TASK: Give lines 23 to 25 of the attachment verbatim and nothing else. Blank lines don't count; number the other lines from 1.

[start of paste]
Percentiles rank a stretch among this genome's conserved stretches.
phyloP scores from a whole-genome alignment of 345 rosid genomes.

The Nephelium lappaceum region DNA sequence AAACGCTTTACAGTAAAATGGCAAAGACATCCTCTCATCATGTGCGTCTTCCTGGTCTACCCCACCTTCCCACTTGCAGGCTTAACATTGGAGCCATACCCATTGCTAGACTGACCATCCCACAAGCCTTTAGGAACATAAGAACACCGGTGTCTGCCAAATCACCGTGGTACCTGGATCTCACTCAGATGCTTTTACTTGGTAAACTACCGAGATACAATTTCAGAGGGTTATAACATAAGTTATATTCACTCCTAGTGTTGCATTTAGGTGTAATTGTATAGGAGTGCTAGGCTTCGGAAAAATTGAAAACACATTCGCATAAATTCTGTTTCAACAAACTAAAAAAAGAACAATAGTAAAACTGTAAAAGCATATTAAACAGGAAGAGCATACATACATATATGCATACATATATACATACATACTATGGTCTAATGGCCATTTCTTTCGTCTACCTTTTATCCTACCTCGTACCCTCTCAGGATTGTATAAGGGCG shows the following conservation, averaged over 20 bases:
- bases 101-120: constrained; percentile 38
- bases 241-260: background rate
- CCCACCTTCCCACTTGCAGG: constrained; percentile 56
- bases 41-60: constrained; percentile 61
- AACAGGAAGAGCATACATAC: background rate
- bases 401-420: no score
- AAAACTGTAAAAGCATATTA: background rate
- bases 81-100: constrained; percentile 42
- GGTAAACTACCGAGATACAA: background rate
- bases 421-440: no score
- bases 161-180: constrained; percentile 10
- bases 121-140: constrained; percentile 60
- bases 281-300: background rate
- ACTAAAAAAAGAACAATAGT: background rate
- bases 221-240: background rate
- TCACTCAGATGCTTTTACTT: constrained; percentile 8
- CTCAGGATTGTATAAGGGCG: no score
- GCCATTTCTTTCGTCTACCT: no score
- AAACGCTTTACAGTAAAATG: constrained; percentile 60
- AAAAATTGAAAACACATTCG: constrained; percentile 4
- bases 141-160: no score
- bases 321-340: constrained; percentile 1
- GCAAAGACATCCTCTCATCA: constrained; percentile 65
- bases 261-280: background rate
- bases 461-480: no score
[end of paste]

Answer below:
- AAAAATTGAAAACACATTCG: constrained; percentile 4
- bases 141-160: no score
- bases 321-340: constrained; percentile 1